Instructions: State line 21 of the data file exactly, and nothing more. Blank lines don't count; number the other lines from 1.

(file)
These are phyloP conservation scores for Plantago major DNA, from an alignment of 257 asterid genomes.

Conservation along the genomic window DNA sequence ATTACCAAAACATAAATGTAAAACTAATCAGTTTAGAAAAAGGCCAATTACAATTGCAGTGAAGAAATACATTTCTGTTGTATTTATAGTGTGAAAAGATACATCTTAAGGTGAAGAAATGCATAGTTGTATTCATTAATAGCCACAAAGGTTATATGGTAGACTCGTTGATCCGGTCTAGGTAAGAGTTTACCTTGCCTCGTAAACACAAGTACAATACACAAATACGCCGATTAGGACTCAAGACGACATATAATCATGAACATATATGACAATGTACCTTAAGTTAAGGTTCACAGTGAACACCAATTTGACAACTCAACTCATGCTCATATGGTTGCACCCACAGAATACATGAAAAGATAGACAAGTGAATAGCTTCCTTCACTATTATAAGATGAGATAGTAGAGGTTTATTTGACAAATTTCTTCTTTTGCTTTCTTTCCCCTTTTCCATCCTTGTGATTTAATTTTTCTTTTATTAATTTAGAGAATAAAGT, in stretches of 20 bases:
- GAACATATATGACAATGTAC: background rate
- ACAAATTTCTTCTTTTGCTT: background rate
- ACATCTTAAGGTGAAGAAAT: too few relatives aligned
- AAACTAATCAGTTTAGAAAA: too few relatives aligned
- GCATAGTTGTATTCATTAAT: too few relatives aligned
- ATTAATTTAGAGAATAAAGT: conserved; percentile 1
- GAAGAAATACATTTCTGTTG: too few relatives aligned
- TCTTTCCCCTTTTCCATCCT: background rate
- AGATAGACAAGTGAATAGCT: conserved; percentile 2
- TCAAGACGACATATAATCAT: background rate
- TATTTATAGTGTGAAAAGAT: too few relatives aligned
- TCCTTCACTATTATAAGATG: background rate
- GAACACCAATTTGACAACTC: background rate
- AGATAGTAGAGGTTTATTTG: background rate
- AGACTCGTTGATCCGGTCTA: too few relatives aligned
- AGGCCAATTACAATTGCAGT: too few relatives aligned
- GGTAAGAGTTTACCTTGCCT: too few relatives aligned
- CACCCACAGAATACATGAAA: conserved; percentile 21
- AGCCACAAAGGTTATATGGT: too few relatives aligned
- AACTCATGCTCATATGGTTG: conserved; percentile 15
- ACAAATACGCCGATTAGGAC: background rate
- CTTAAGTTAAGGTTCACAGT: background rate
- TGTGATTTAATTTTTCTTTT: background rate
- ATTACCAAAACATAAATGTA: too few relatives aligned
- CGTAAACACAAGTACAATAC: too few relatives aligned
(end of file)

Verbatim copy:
- AGCCACAAAGGTTATATGGT: too few relatives aligned